He also mentioned how this has had adverse effects on commercial activities, including health care delivery in the community. “It affects our commercial activities, health services and every other aspect of human endeavours because water is a basic necessity of life.”
Sharing her experience on the problem of access to water in the community, Mrs. Bridget Odo, who is in her 80s, said, “If there is no rainfall, we don’t even have water to drink unless we go to the Vava stream.
“The distance is very far, and the road is isolated. We are also at the risk of Fulani herders who we come face-to-face on a daily basis.”
Often, the water they store in their underground reservoirs is not safe. “Not quite long, two snakes were killed inside my reservoir. Frogs also find their ways into them. Rodents are of the same story. We really need potable water,” the old lady said.
Many of the natives attest that the quality of the water in the storage is poor.
“It is not hygienic because rain waters are mixed with carbon IV oxide. It is dangerous to our health, and my people pay dearly for that. They suffer one sickness or the other as a result of this,” Chief Odo said.
Like many others in the community, he hopes that fortune will smile on Eha-Etiti when political office-holders look back to develop it as they often forget to return to fulfil their promises once elections are won. “We have appealed to the Governments at all levels, but no results yet. We keep hoping. Political office-holders come around during elections to canvas for votes, but once the elections are over, you don’t see them any longer.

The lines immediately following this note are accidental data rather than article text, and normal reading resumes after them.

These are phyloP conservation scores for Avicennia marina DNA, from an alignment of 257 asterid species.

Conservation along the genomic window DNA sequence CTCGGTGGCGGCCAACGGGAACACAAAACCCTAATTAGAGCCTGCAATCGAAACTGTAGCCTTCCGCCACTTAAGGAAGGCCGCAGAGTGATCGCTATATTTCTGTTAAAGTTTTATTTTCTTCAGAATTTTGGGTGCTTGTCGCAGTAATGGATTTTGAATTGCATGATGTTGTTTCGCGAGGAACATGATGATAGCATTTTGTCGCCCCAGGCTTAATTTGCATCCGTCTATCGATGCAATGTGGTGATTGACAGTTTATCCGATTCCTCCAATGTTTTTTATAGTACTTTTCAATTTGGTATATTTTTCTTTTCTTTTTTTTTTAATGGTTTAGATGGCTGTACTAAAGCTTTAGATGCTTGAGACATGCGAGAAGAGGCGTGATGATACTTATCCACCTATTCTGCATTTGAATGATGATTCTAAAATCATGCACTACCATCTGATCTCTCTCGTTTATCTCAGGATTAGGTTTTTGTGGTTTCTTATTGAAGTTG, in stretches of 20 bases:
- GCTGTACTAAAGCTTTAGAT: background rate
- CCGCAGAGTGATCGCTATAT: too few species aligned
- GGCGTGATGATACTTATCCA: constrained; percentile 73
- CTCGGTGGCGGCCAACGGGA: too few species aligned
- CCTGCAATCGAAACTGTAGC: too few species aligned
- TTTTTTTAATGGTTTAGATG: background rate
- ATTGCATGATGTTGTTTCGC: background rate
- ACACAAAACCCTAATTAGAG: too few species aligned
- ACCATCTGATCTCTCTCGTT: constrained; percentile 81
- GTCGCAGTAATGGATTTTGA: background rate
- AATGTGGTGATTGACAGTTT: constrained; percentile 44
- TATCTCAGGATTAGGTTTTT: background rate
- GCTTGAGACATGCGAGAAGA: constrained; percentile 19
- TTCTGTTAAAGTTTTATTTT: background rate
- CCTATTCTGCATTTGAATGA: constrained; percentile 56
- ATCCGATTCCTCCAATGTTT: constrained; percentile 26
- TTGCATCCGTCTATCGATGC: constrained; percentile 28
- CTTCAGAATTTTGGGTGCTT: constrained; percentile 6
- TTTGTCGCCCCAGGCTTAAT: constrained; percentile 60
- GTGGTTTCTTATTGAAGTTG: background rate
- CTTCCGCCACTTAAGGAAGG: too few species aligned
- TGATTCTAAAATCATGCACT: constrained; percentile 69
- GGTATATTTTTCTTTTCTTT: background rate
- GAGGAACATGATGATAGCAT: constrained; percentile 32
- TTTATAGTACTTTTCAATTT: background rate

“The first primary school we had was a community primary school until about two years ago when the State built one primary school through the Enugu State Universal Basic Education Board at Akwari and one at Amanato. That’s all.
“We mainly patronise private hospitals because Government hospitals are non-existent. We have the best species of cashew fruits, but can’t market them because of the cost implications. Our people are mainly agro-based, but they continue to live in squalor because they are landlocked by lack of access roads.
“But let us have potable water first before we die of water-related diseases. In some of the underground water reservoirs, snakes, frogs and all kinds of harmful organisms live there. My people will claim they don’t drink from there, but indeed they do.”
Another community leader, Ignatius Nnadi, called on public-spirited individuals, Government Agencies and organizations to come to their rescue.
He said, “Our streams are very far. We resorted to building underground tanks, though they are very expensive. They are for the rich.
“Governments should help us by providing us with water facilities. Boreholes can be dug for us. We also need other rural infrastructure to give meaning to our lives.